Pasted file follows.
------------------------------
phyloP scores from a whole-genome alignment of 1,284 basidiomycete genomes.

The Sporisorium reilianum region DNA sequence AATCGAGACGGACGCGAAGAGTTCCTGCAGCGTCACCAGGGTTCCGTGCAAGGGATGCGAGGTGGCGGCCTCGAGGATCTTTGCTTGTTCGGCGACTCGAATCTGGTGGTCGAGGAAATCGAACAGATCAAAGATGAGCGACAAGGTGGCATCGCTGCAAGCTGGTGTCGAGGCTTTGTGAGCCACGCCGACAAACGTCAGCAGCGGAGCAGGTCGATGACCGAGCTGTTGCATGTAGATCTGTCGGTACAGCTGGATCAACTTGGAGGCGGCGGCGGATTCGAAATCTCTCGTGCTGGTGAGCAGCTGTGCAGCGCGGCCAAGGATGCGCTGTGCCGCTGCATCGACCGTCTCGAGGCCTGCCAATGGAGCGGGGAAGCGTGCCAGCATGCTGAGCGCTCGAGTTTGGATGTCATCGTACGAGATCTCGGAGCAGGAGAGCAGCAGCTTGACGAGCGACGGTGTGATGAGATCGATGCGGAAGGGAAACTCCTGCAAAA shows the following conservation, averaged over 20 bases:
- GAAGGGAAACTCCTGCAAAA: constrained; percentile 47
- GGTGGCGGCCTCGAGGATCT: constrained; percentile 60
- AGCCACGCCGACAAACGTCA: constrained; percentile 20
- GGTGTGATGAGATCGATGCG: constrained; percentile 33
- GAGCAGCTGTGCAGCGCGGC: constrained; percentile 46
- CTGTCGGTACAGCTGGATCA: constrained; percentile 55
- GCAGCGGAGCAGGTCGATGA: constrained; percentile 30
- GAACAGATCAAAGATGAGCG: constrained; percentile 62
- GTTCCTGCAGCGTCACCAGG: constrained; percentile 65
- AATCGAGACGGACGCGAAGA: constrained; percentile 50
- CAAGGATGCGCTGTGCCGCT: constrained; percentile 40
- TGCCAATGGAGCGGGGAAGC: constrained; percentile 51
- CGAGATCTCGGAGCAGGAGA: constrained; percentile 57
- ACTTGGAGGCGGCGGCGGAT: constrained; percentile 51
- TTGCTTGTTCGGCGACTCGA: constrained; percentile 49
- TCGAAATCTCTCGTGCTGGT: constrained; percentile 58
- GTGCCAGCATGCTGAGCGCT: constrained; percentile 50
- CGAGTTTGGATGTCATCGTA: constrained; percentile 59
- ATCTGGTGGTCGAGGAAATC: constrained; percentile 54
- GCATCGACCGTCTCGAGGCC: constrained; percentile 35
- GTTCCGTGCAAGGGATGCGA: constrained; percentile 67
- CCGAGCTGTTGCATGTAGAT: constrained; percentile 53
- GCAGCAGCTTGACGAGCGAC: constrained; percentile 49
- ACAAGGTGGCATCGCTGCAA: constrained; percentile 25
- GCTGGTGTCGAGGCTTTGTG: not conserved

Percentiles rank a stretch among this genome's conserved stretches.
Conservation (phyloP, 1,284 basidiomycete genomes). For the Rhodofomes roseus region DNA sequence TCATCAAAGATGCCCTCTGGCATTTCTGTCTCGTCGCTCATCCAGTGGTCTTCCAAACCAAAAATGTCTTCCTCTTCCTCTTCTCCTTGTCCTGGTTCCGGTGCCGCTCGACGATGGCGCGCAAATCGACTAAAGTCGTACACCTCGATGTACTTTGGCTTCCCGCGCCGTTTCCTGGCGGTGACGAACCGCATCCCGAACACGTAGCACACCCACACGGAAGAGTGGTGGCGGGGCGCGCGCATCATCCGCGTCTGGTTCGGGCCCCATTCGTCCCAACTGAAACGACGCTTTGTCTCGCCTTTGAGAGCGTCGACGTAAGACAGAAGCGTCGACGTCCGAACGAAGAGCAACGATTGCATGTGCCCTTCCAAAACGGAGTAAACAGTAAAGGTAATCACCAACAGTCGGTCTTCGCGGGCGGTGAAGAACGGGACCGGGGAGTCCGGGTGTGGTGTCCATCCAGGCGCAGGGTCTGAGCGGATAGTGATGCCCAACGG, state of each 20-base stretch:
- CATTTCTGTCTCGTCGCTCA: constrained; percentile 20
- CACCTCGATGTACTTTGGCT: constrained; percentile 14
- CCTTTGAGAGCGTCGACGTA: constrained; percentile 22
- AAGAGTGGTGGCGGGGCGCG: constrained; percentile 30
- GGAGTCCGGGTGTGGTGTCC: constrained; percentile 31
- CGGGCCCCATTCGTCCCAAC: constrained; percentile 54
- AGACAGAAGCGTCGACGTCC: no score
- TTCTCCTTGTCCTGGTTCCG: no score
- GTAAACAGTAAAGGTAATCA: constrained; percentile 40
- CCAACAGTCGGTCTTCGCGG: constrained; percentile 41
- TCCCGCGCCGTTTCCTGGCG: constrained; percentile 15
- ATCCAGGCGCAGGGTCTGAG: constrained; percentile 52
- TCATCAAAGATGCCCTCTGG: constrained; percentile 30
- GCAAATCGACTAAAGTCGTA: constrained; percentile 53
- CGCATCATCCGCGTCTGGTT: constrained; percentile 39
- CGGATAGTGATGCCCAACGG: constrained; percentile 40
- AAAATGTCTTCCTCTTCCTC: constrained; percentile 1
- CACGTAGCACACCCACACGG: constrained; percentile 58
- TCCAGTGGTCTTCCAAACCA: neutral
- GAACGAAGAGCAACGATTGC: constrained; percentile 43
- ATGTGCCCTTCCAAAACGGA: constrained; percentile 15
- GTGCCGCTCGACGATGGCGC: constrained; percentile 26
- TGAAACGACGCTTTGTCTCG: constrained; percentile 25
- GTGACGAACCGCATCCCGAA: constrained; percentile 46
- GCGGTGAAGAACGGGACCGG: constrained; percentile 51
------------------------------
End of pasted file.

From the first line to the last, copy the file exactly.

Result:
phyloP scores from a whole-genome alignment of 1,284 basidiomycete genomes.

The Sporisorium reilianum region DNA sequence AATCGAGACGGACGCGAAGAGTTCCTGCAGCGTCACCAGGGTTCCGTGCAAGGGATGCGAGGTGGCGGCCTCGAGGATCTTTGCTTGTTCGGCGACTCGAATCTGGTGGTCGAGGAAATCGAACAGATCAAAGATGAGCGACAAGGTGGCATCGCTGCAAGCTGGTGTCGAGGCTTTGTGAGCCACGCCGACAAACGTCAGCAGCGGAGCAGGTCGATGACCGAGCTGTTGCATGTAGATCTGTCGGTACAGCTGGATCAACTTGGAGGCGGCGGCGGATTCGAAATCTCTCGTGCTGGTGAGCAGCTGTGCAGCGCGGCCAAGGATGCGCTGTGCCGCTGCATCGACCGTCTCGAGGCCTGCCAATGGAGCGGGGAAGCGTGCCAGCATGCTGAGCGCTCGAGTTTGGATGTCATCGTACGAGATCTCGGAGCAGGAGAGCAGCAGCTTGACGAGCGACGGTGTGATGAGATCGATGCGGAAGGGAAACTCCTGCAAAA shows the following conservation, averaged over 20 bases:
- GAAGGGAAACTCCTGCAAAA: constrained; percentile 47
- GGTGGCGGCCTCGAGGATCT: constrained; percentile 60
- AGCCACGCCGACAAACGTCA: constrained; percentile 20
- GGTGTGATGAGATCGATGCG: constrained; percentile 33
- GAGCAGCTGTGCAGCGCGGC: constrained; percentile 46
- CTGTCGGTACAGCTGGATCA: constrained; percentile 55
- GCAGCGGAGCAGGTCGATGA: constrained; percentile 30
- GAACAGATCAAAGATGAGCG: constrained; percentile 62
- GTTCCTGCAGCGTCACCAGG: constrained; percentile 65
- AATCGAGACGGACGCGAAGA: constrained; percentile 50
- CAAGGATGCGCTGTGCCGCT: constrained; percentile 40
- TGCCAATGGAGCGGGGAAGC: constrained; percentile 51
- CGAGATCTCGGAGCAGGAGA: constrained; percentile 57
- ACTTGGAGGCGGCGGCGGAT: constrained; percentile 51
- TTGCTTGTTCGGCGACTCGA: constrained; percentile 49
- TCGAAATCTCTCGTGCTGGT: constrained; percentile 58
- GTGCCAGCATGCTGAGCGCT: constrained; percentile 50
- CGAGTTTGGATGTCATCGTA: constrained; percentile 59
- ATCTGGTGGTCGAGGAAATC: constrained; percentile 54
- GCATCGACCGTCTCGAGGCC: constrained; percentile 35
- GTTCCGTGCAAGGGATGCGA: constrained; percentile 67
- CCGAGCTGTTGCATGTAGAT: constrained; percentile 53
- GCAGCAGCTTGACGAGCGAC: constrained; percentile 49
- ACAAGGTGGCATCGCTGCAA: constrained; percentile 25
- GCTGGTGTCGAGGCTTTGTG: not conserved

Percentiles rank a stretch among this genome's conserved stretches.
Conservation (phyloP, 1,284 basidiomycete genomes). For the Rhodofomes roseus region DNA sequence TCATCAAAGATGCCCTCTGGCATTTCTGTCTCGTCGCTCATCCAGTGGTCTTCCAAACCAAAAATGTCTTCCTCTTCCTCTTCTCCTTGTCCTGGTTCCGGTGCCGCTCGACGATGGCGCGCAAATCGACTAAAGTCGTACACCTCGATGTACTTTGGCTTCCCGCGCCGTTTCCTGGCGGTGACGAACCGCATCCCGAACACGTAGCACACCCACACGGAAGAGTGGTGGCGGGGCGCGCGCATCATCCGCGTCTGGTTCGGGCCCCATTCGTCCCAACTGAAACGACGCTTTGTCTCGCCTTTGAGAGCGTCGACGTAAGACAGAAGCGTCGACGTCCGAACGAAGAGCAACGATTGCATGTGCCCTTCCAAAACGGAGTAAACAGTAAAGGTAATCACCAACAGTCGGTCTTCGCGGGCGGTGAAGAACGGGACCGGGGAGTCCGGGTGTGGTGTCCATCCAGGCGCAGGGTCTGAGCGGATAGTGATGCCCAACGG, state of each 20-base stretch:
- CATTTCTGTCTCGTCGCTCA: constrained; percentile 20
- CACCTCGATGTACTTTGGCT: constrained; percentile 14
- CCTTTGAGAGCGTCGACGTA: constrained; percentile 22
- AAGAGTGGTGGCGGGGCGCG: constrained; percentile 30
- GGAGTCCGGGTGTGGTGTCC: constrained; percentile 31
- CGGGCCCCATTCGTCCCAAC: constrained; percentile 54
- AGACAGAAGCGTCGACGTCC: no score
- TTCTCCTTGTCCTGGTTCCG: no score
- GTAAACAGTAAAGGTAATCA: constrained; percentile 40
- CCAACAGTCGGTCTTCGCGG: constrained; percentile 41
- TCCCGCGCCGTTTCCTGGCG: constrained; percentile 15
- ATCCAGGCGCAGGGTCTGAG: constrained; percentile 52
- TCATCAAAGATGCCCTCTGG: constrained; percentile 30
- GCAAATCGACTAAAGTCGTA: constrained; percentile 53
- CGCATCATCCGCGTCTGGTT: constrained; percentile 39
- CGGATAGTGATGCCCAACGG: constrained; percentile 40
- AAAATGTCTTCCTCTTCCTC: constrained; percentile 1
- CACGTAGCACACCCACACGG: constrained; percentile 58
- TCCAGTGGTCTTCCAAACCA: neutral
- GAACGAAGAGCAACGATTGC: constrained; percentile 43
- ATGTGCCCTTCCAAAACGGA: constrained; percentile 15
- GTGCCGCTCGACGATGGCGC: constrained; percentile 26
- TGAAACGACGCTTTGTCTCG: constrained; percentile 25
- GTGACGAACCGCATCCCGAA: constrained; percentile 46
- GCGGTGAAGAACGGGACCGG: constrained; percentile 51